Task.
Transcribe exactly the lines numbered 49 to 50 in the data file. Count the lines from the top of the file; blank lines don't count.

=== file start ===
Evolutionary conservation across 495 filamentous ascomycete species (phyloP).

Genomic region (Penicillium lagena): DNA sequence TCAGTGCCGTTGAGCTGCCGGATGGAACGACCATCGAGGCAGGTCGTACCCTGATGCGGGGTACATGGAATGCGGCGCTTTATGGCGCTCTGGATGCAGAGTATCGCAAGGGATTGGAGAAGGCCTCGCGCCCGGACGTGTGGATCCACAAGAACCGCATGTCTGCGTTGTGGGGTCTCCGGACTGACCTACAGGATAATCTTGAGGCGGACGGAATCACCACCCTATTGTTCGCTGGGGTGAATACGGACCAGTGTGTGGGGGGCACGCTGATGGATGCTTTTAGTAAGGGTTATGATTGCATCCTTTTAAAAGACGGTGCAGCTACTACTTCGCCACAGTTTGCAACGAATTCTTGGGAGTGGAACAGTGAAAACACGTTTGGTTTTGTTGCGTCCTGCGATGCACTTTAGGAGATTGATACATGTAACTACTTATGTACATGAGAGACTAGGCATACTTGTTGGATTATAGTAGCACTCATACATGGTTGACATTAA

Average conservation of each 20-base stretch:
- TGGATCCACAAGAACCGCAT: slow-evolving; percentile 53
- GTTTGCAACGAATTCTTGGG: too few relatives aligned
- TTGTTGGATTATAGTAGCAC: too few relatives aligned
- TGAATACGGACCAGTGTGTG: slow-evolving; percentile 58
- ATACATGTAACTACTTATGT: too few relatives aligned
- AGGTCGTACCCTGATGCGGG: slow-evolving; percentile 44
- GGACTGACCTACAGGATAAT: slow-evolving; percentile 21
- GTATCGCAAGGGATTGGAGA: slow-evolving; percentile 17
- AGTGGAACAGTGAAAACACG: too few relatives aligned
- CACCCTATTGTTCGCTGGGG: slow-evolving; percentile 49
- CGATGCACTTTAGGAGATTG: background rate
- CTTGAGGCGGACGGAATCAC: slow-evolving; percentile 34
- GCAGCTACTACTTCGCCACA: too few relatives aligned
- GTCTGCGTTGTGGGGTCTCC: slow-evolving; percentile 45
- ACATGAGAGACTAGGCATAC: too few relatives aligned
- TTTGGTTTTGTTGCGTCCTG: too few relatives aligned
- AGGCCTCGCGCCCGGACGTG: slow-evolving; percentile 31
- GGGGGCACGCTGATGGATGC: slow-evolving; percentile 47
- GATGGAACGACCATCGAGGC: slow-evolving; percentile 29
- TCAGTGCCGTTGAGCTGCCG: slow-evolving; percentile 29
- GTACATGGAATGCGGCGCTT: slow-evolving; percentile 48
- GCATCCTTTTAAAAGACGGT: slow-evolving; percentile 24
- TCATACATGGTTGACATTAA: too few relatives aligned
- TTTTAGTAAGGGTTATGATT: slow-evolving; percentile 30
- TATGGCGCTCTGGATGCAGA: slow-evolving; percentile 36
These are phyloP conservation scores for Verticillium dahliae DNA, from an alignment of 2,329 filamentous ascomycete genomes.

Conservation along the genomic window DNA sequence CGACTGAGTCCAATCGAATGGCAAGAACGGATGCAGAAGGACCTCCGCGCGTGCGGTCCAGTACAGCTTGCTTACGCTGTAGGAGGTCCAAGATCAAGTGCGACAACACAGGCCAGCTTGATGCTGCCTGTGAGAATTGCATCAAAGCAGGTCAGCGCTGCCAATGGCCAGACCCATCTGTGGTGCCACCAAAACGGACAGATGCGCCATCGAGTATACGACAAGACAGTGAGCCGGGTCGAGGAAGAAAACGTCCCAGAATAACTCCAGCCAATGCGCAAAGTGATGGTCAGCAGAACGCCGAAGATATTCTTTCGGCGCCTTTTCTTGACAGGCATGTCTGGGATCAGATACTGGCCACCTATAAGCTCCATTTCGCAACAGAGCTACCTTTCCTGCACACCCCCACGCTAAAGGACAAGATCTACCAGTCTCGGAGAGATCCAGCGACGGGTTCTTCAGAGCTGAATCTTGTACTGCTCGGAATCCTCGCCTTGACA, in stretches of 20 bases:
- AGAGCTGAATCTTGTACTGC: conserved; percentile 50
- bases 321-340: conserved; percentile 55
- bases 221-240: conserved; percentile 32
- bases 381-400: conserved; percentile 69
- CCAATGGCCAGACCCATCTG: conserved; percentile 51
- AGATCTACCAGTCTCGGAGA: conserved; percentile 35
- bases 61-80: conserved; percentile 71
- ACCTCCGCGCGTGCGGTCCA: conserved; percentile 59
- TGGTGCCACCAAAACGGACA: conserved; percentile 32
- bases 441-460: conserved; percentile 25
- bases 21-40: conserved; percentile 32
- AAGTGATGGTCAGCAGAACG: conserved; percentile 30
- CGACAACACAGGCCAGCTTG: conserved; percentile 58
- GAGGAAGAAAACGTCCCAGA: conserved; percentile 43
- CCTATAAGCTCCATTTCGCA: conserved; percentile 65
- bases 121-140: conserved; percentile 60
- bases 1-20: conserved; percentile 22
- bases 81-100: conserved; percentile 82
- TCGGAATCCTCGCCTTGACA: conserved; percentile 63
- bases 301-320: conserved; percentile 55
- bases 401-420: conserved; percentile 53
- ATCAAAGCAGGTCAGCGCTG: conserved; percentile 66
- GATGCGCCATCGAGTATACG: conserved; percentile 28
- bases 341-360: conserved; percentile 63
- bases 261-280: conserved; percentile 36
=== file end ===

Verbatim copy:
- TCGGAATCCTCGCCTTGACA: conserved; percentile 63
- bases 301-320: conserved; percentile 55